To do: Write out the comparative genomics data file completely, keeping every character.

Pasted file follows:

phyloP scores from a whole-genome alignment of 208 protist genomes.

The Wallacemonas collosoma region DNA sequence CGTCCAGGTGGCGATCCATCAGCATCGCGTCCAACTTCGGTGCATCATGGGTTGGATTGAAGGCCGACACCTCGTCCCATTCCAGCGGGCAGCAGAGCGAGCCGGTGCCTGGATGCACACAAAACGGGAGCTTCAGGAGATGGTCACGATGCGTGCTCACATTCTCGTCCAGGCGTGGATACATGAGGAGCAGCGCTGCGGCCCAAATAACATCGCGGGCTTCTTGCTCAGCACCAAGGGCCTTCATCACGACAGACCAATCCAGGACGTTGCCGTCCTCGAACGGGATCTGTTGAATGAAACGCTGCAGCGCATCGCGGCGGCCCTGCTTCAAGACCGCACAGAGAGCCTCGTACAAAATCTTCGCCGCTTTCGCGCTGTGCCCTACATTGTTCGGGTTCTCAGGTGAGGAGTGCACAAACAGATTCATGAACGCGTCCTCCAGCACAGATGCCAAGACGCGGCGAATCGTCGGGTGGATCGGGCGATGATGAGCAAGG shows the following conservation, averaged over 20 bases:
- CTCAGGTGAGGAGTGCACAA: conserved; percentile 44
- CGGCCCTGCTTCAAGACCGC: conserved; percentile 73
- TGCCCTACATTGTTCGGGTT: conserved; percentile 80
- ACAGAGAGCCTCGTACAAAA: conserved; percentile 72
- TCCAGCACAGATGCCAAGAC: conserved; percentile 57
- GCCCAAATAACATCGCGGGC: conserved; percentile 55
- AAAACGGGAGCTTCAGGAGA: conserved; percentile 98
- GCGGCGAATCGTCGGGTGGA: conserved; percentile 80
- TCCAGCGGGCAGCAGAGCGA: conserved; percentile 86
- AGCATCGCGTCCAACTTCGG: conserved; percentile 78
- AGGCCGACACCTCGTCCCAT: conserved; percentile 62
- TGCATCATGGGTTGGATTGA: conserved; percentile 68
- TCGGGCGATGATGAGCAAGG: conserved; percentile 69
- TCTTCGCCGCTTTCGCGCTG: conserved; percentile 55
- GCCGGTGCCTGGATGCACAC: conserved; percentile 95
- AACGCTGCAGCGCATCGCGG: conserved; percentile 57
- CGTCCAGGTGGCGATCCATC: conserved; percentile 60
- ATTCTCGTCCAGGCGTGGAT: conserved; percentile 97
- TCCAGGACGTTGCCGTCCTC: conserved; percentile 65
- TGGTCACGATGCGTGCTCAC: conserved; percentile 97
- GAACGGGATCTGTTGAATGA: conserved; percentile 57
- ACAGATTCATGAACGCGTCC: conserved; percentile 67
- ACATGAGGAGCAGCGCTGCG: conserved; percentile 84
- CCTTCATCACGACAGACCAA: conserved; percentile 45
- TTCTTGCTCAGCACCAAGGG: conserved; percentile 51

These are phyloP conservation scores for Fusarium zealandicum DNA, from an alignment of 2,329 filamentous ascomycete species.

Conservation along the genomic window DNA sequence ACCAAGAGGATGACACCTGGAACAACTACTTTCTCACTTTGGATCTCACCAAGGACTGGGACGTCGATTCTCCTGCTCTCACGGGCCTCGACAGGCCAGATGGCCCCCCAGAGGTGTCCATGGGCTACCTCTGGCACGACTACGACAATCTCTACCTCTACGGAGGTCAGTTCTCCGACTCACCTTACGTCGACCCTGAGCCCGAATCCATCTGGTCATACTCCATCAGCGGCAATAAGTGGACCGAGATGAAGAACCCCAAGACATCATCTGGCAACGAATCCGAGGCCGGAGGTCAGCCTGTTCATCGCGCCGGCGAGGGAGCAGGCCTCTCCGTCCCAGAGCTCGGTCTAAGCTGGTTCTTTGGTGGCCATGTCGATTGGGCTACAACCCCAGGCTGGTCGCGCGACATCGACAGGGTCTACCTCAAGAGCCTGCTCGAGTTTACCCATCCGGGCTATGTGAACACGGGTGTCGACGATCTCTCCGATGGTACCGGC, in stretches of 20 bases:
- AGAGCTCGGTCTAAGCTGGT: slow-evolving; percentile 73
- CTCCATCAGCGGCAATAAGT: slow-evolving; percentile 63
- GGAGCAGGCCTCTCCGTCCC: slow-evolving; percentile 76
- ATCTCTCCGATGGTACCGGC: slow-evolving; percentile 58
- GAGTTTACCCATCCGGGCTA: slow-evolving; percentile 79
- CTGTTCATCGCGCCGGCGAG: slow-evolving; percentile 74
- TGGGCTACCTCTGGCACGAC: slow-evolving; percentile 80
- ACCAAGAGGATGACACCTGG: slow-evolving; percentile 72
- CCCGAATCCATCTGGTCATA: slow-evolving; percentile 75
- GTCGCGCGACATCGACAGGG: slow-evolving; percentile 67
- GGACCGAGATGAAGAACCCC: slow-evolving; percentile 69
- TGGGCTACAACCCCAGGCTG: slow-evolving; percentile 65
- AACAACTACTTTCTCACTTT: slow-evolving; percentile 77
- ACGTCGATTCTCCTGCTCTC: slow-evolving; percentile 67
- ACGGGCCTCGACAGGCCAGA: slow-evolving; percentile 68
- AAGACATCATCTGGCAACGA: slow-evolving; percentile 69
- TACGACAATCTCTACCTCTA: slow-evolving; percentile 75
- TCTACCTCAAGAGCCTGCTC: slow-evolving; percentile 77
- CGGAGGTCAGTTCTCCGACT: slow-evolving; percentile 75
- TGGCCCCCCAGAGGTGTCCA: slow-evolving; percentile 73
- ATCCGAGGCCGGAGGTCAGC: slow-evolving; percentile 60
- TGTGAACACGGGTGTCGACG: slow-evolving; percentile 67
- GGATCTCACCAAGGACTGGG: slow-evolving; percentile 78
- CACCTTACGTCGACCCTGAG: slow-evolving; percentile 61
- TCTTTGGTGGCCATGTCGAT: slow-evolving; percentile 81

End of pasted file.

phyloP scores from a whole-genome alignment of 208 protist genomes.

The Wallacemonas collosoma region DNA sequence CGTCCAGGTGGCGATCCATCAGCATCGCGTCCAACTTCGGTGCATCATGGGTTGGATTGAAGGCCGACACCTCGTCCCATTCCAGCGGGCAGCAGAGCGAGCCGGTGCCTGGATGCACACAAAACGGGAGCTTCAGGAGATGGTCACGATGCGTGCTCACATTCTCGTCCAGGCGTGGATACATGAGGAGCAGCGCTGCGGCCCAAATAACATCGCGGGCTTCTTGCTCAGCACCAAGGGCCTTCATCACGACAGACCAATCCAGGACGTTGCCGTCCTCGAACGGGATCTGTTGAATGAAACGCTGCAGCGCATCGCGGCGGCCCTGCTTCAAGACCGCACAGAGAGCCTCGTACAAAATCTTCGCCGCTTTCGCGCTGTGCCCTACATTGTTCGGGTTCTCAGGTGAGGAGTGCACAAACAGATTCATGAACGCGTCCTCCAGCACAGATGCCAAGACGCGGCGAATCGTCGGGTGGATCGGGCGATGATGAGCAAGG shows the following conservation, averaged over 20 bases:
- CTCAGGTGAGGAGTGCACAA: conserved; percentile 44
- CGGCCCTGCTTCAAGACCGC: conserved; percentile 73
- TGCCCTACATTGTTCGGGTT: conserved; percentile 80
- ACAGAGAGCCTCGTACAAAA: conserved; percentile 72
- TCCAGCACAGATGCCAAGAC: conserved; percentile 57
- GCCCAAATAACATCGCGGGC: conserved; percentile 55
- AAAACGGGAGCTTCAGGAGA: conserved; percentile 98
- GCGGCGAATCGTCGGGTGGA: conserved; percentile 80
- TCCAGCGGGCAGCAGAGCGA: conserved; percentile 86
- AGCATCGCGTCCAACTTCGG: conserved; percentile 78
- AGGCCGACACCTCGTCCCAT: conserved; percentile 62
- TGCATCATGGGTTGGATTGA: conserved; percentile 68
- TCGGGCGATGATGAGCAAGG: conserved; percentile 69
- TCTTCGCCGCTTTCGCGCTG: conserved; percentile 55
- GCCGGTGCCTGGATGCACAC: conserved; percentile 95
- AACGCTGCAGCGCATCGCGG: conserved; percentile 57
- CGTCCAGGTGGCGATCCATC: conserved; percentile 60
- ATTCTCGTCCAGGCGTGGAT: conserved; percentile 97
- TCCAGGACGTTGCCGTCCTC: conserved; percentile 65
- TGGTCACGATGCGTGCTCAC: conserved; percentile 97
- GAACGGGATCTGTTGAATGA: conserved; percentile 57
- ACAGATTCATGAACGCGTCC: conserved; percentile 67
- ACATGAGGAGCAGCGCTGCG: conserved; percentile 84
- CCTTCATCACGACAGACCAA: conserved; percentile 45
- TTCTTGCTCAGCACCAAGGG: conserved; percentile 51

These are phyloP conservation scores for Fusarium zealandicum DNA, from an alignment of 2,329 filamentous ascomycete species.

Conservation along the genomic window DNA sequence ACCAAGAGGATGACACCTGGAACAACTACTTTCTCACTTTGGATCTCACCAAGGACTGGGACGTCGATTCTCCTGCTCTCACGGGCCTCGACAGGCCAGATGGCCCCCCAGAGGTGTCCATGGGCTACCTCTGGCACGACTACGACAATCTCTACCTCTACGGAGGTCAGTTCTCCGACTCACCTTACGTCGACCCTGAGCCCGAATCCATCTGGTCATACTCCATCAGCGGCAATAAGTGGACCGAGATGAAGAACCCCAAGACATCATCTGGCAACGAATCCGAGGCCGGAGGTCAGCCTGTTCATCGCGCCGGCGAGGGAGCAGGCCTCTCCGTCCCAGAGCTCGGTCTAAGCTGGTTCTTTGGTGGCCATGTCGATTGGGCTACAACCCCAGGCTGGTCGCGCGACATCGACAGGGTCTACCTCAAGAGCCTGCTCGAGTTTACCCATCCGGGCTATGTGAACACGGGTGTCGACGATCTCTCCGATGGTACCGGC, in stretches of 20 bases:
- AGAGCTCGGTCTAAGCTGGT: slow-evolving; percentile 73
- CTCCATCAGCGGCAATAAGT: slow-evolving; percentile 63
- GGAGCAGGCCTCTCCGTCCC: slow-evolving; percentile 76
- ATCTCTCCGATGGTACCGGC: slow-evolving; percentile 58
- GAGTTTACCCATCCGGGCTA: slow-evolving; percentile 79
- CTGTTCATCGCGCCGGCGAG: slow-evolving; percentile 74
- TGGGCTACCTCTGGCACGAC: slow-evolving; percentile 80
- ACCAAGAGGATGACACCTGG: slow-evolving; percentile 72
- CCCGAATCCATCTGGTCATA: slow-evolving; percentile 75
- GTCGCGCGACATCGACAGGG: slow-evolving; percentile 67
- GGACCGAGATGAAGAACCCC: slow-evolving; percentile 69
- TGGGCTACAACCCCAGGCTG: slow-evolving; percentile 65
- AACAACTACTTTCTCACTTT: slow-evolving; percentile 77
- ACGTCGATTCTCCTGCTCTC: slow-evolving; percentile 67
- ACGGGCCTCGACAGGCCAGA: slow-evolving; percentile 68
- AAGACATCATCTGGCAACGA: slow-evolving; percentile 69
- TACGACAATCTCTACCTCTA: slow-evolving; percentile 75
- TCTACCTCAAGAGCCTGCTC: slow-evolving; percentile 77
- CGGAGGTCAGTTCTCCGACT: slow-evolving; percentile 75
- TGGCCCCCCAGAGGTGTCCA: slow-evolving; percentile 73
- ATCCGAGGCCGGAGGTCAGC: slow-evolving; percentile 60
- TGTGAACACGGGTGTCGACG: slow-evolving; percentile 67
- GGATCTCACCAAGGACTGGG: slow-evolving; percentile 78
- CACCTTACGTCGACCCTGAG: slow-evolving; percentile 61
- TCTTTGGTGGCCATGTCGAT: slow-evolving; percentile 81